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Palm Growing in the North-West of England

The north-west of England is not the first place one thinks of in relation to palms, but as George Oaks writes, there are a number that can grow there, and tells us about his successes and failures.
George Oaks, 57 Abbey Road, St Mary´s, Cheshire WA3 IEP, U.K.
Chamaerops No.42 - 2001

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Picture 1: A palm imposter.
Picture 2: Ensete ventricosum, the Abessinian Banana.
Picture 3: Mature Hedyscepe with unripe fruit.
Picture 4: A young Coconut palm.

Many years ago, while on holiday in Italy, I became interested in palms. I picked up a few seeds, which were scattered over the ground beneath most of the trees, and put them in my pocket thinking, "I´ll give them a try." That was 25 years ago.
I forgot about the seeds, two Phoenix canariensis and one Chamaerops humilis, until the following year when I was cleaning out a lot of old pots from my greenhouse. It was a quite cold February day and very frosty. I was looking at a broken pane of glass with a corner missing when I noticed this grass-like leaf about two inches high sticking up from the soil in one of the pots. It was thick with ice. I left it alone, just to see if it would grow. It did!

It turned out to be the Chamaerops, and I am pleased to say it is still with me. It is now over five feet, two inches tall with a spread of over three feet, and a nice, thick, yellow-green trunk. I keep it to a single trunk just like its parents in the main street of Pompei, "the dead city." It is growing outside in a raised bed along with my Trachycarpus fortunei.

The two Phoenix grew the following spring. I left one outside and lost it, but the other is still with me. It grew very slowly, but is now about eight feet tall with a one foot trunk. It is kept outside all year except when the temperature falls below zero; then it is housed in my conservatory. Being too heavy to lift, it is in a large tub with rope handles bought from the local supermarket, which makes it very easy to drag.

The Chamaerops, now over 25 years old, flowered for the first time this year. Another is 30 years old but smaller, probably because it came without roots from a building site in Spain. This one also flowered, but seeds were not produced, making me believe they are both the same sex. I have two others, one a yellow-leaved form named "Volcano" that will possibly reach five feet in another 50 years, and a blue-leaved form about which I know nothing. The 30 or more year-old plant, although only 18 inches tall, is the most beautiful palm I have, being in almost perfect shape. Coming from the wild, it takes no looking after at all, and I think it is just happy to be alive with roots again. (It took two years for it to grow them again.)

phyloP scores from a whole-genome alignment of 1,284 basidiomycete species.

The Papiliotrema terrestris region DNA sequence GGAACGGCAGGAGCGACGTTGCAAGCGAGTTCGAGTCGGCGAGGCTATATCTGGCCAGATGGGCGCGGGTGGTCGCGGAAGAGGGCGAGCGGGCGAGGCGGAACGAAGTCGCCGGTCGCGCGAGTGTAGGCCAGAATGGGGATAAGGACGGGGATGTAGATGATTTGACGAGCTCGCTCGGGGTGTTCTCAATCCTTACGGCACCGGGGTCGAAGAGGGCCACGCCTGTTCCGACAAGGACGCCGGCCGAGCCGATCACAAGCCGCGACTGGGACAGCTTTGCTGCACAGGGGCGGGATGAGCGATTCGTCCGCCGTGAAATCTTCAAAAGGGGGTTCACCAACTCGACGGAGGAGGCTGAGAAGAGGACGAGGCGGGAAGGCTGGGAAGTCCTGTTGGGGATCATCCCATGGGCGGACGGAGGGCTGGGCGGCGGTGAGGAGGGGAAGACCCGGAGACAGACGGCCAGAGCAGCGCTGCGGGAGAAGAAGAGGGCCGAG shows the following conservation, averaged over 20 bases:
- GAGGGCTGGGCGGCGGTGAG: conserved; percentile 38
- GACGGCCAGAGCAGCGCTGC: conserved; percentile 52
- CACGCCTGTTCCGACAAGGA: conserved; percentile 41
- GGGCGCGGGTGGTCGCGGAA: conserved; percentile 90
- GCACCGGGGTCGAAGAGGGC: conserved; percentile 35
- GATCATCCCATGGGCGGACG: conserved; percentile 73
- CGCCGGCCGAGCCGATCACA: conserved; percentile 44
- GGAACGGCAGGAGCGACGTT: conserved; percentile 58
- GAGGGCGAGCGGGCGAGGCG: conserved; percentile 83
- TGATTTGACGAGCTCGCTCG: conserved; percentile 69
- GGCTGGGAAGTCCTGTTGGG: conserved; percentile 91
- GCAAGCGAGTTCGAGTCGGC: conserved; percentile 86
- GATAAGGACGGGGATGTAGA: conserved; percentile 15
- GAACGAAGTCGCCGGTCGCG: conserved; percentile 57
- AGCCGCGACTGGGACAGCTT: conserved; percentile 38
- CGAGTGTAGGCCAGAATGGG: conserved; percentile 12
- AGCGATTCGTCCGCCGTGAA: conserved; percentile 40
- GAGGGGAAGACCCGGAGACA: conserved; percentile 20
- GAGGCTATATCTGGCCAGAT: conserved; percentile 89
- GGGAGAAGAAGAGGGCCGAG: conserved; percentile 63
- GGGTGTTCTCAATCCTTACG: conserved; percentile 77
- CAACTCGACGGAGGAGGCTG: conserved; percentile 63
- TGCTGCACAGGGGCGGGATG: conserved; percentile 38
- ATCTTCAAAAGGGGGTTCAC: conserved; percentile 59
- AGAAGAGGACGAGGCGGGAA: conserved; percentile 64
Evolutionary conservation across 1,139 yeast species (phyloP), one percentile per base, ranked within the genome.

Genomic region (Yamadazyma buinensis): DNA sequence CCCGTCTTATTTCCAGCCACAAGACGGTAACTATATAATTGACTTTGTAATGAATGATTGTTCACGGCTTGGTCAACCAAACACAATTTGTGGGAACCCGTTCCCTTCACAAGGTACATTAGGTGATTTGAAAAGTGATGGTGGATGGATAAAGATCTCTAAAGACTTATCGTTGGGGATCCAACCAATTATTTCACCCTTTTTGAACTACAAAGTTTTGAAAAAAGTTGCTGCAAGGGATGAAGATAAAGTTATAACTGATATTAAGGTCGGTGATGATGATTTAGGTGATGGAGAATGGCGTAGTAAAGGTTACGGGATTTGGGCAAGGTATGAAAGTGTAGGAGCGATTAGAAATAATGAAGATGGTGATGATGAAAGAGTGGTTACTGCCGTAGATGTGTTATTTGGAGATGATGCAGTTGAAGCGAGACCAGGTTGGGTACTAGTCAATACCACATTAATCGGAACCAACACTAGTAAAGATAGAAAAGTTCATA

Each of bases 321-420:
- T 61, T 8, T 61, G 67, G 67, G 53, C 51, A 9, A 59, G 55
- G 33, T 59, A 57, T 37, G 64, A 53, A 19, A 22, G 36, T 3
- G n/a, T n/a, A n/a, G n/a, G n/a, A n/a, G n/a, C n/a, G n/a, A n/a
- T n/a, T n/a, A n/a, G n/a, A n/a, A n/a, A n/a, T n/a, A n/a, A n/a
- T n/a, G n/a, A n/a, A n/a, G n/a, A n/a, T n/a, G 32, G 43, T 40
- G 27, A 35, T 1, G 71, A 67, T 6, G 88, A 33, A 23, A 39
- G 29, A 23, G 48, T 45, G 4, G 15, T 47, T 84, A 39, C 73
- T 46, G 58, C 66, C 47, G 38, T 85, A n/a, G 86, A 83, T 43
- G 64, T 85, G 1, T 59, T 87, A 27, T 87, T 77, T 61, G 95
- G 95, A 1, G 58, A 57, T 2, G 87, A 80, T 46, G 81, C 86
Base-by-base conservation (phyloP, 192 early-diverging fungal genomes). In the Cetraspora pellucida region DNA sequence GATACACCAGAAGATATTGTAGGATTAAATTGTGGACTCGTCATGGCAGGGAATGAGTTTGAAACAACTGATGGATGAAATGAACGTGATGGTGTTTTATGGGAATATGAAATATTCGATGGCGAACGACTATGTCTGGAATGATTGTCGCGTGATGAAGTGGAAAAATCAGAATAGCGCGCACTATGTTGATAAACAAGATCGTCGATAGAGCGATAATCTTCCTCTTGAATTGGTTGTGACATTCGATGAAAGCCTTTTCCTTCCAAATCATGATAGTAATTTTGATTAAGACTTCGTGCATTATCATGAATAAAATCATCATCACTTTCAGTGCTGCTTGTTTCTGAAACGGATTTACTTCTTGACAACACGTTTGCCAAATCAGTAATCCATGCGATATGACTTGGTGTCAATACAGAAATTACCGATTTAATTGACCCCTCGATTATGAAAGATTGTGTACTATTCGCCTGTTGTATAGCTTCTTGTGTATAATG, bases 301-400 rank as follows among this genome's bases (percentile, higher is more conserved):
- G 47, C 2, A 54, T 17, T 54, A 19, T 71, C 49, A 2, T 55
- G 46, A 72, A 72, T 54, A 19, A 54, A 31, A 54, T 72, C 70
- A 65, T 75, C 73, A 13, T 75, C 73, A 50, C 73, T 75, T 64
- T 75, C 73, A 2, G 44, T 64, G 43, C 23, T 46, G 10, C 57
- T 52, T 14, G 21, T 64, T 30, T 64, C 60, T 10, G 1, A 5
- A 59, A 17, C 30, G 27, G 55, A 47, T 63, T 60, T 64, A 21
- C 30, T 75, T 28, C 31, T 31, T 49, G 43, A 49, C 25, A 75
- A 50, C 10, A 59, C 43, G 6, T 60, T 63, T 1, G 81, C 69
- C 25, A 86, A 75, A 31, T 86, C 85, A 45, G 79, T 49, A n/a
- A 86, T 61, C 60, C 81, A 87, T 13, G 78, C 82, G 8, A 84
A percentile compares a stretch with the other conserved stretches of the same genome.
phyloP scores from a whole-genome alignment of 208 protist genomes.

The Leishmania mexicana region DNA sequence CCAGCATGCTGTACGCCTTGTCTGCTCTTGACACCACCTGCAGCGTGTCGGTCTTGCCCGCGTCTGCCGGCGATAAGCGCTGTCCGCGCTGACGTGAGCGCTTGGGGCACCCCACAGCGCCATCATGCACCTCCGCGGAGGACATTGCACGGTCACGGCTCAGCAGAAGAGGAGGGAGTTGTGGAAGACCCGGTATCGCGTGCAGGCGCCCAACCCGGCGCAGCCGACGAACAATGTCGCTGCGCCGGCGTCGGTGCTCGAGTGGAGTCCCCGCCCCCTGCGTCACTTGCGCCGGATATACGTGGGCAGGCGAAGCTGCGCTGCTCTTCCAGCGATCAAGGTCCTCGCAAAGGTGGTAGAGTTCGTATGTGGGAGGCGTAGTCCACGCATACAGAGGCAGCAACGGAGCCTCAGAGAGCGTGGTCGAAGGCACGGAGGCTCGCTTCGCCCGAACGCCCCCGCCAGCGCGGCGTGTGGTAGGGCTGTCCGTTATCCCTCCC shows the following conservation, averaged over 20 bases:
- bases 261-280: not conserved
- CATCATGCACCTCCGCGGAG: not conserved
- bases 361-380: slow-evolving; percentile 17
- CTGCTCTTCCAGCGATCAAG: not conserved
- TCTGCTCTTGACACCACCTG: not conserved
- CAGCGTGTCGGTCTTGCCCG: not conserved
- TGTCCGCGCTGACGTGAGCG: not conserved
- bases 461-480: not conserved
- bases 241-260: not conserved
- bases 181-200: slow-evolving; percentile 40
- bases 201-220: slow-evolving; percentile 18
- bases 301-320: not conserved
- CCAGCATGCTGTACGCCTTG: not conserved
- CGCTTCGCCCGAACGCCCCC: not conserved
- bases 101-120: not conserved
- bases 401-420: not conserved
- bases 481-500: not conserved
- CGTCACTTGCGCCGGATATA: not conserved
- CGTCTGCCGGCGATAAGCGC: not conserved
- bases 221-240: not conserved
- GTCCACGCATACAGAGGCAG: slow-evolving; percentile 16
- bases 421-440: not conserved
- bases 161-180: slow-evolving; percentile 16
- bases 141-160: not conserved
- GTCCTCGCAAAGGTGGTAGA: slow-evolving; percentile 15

The rest of my collection, all of which are grown from seed, include Queen palm, Butia Capitata, Livistona australis, Washingtonia filifera and robusta, Rhopalostylis sapeda, Chamaerops costaricana, Sabal minor, and, if they germinate, Jubea chilensis (they have been in pots a year and I am still waiting for some movement). I have also a collection of three types of Cordylines, but this year's frost has given them a beating.

All my palms, which are in pots, are kept outside from March to November, and do better outside than in. The Chamaedoria costaricana loves it outside in a shaded part where it can be blown in the wind. It also likes the rain, and has gone from a £2.99 plant in a two and a half inch pot to a £299. plant growing in a two feet, six inch pot. It has grown into a clump of palms as wide as it is tall, at over three feet. It has not flowered yet, but it looks as if it will this year. Lots of people want seeds from it.

Lastly, like most people keen on palms, I have a collection of Trachycarpus. I have maybe 100 or so T. fortunei, both floppy and stiff-leaved versions. I find the stiff-leaved version hardier to below -5°, and I intend to plant some in a wooded area. I own to give it a bit of a different look. I also have one T. takil, four T. nana, one T. martinanus, and one T. wagnerianus. Of particular interest are the T. nana seedlings, which are kept inside on the dry side. Just one was planted in the wettest, coldest, windiest part of my garden. The one outside is the best colour, and has withstood -10° this year for one night only, but -5° for two or more nights, -1° for 10-15 nights, and rain for more or less the last four or five months. The ground is well drained and has six inches of old farmyard manure (I have horses and chickens) placed around it each year, which does help. It looks in better condition than a three feet high T. fortunei with a nine inch-thick trunk after this bad winter, so the others are going outside for good. Keep growing!

Readers Comments:

On 14-11-2001 Lee Mullen wrote:
Palm Growing in the North-West of England:
I would have thought that Washingtonia robusta would be worth a go outside in Cheshire.
I had a 3footer which survived very well in Chester.

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